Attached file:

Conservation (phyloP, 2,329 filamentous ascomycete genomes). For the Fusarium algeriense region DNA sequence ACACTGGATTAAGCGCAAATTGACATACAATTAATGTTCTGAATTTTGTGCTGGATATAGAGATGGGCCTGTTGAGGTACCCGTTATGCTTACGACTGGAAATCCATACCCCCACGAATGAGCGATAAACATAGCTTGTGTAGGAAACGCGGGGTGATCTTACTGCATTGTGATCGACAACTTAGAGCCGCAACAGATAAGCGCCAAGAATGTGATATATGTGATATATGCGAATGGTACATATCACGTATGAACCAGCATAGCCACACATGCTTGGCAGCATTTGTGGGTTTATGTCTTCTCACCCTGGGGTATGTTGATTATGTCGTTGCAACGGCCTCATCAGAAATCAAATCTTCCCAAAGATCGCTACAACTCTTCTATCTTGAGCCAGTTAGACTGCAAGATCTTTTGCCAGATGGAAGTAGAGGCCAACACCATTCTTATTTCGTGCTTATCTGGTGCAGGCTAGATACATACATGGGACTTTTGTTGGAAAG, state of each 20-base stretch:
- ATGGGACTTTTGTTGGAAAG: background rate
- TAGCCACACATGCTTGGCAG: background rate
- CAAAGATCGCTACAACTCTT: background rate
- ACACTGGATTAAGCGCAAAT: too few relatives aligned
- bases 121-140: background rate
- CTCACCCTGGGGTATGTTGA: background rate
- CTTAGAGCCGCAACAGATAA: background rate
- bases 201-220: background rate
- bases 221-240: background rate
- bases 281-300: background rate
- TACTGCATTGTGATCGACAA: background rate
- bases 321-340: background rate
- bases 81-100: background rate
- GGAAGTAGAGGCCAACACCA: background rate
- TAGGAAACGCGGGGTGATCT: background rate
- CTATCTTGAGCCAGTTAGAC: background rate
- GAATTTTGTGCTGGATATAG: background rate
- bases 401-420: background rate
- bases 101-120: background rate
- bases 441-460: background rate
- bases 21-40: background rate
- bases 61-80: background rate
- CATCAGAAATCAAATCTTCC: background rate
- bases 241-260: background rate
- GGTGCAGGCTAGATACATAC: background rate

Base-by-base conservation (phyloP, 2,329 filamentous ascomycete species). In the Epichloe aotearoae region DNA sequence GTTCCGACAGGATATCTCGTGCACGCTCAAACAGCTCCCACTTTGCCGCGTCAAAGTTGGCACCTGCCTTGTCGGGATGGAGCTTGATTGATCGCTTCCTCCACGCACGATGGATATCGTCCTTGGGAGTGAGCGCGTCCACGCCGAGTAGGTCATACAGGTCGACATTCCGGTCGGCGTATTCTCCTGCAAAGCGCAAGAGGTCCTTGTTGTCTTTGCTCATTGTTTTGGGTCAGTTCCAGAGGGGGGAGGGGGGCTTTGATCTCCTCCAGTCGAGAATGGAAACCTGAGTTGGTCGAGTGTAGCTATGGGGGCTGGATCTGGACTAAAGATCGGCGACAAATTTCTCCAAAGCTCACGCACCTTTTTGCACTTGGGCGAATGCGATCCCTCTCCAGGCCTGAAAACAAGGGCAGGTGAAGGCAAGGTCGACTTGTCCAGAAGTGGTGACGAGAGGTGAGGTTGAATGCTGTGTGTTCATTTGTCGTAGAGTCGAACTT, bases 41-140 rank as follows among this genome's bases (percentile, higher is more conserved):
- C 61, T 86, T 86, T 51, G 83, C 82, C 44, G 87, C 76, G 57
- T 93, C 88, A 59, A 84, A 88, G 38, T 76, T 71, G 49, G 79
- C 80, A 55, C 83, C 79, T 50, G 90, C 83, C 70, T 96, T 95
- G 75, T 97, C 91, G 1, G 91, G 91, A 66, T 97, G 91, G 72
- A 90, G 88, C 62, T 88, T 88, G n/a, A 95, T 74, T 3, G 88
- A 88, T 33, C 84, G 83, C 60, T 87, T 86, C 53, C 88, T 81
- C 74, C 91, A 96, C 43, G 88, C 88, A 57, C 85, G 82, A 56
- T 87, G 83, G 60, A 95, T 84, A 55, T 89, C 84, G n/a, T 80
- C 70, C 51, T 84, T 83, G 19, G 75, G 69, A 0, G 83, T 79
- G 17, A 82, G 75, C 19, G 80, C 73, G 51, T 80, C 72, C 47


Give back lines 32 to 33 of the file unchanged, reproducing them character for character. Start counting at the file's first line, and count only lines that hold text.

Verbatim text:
- A 90, G 88, C 62, T 88, T 88, G n/a, A 95, T 74, T 3, G 88
- A 88, T 33, C 84, G 83, C 60, T 87, T 86, C 53, C 88, T 81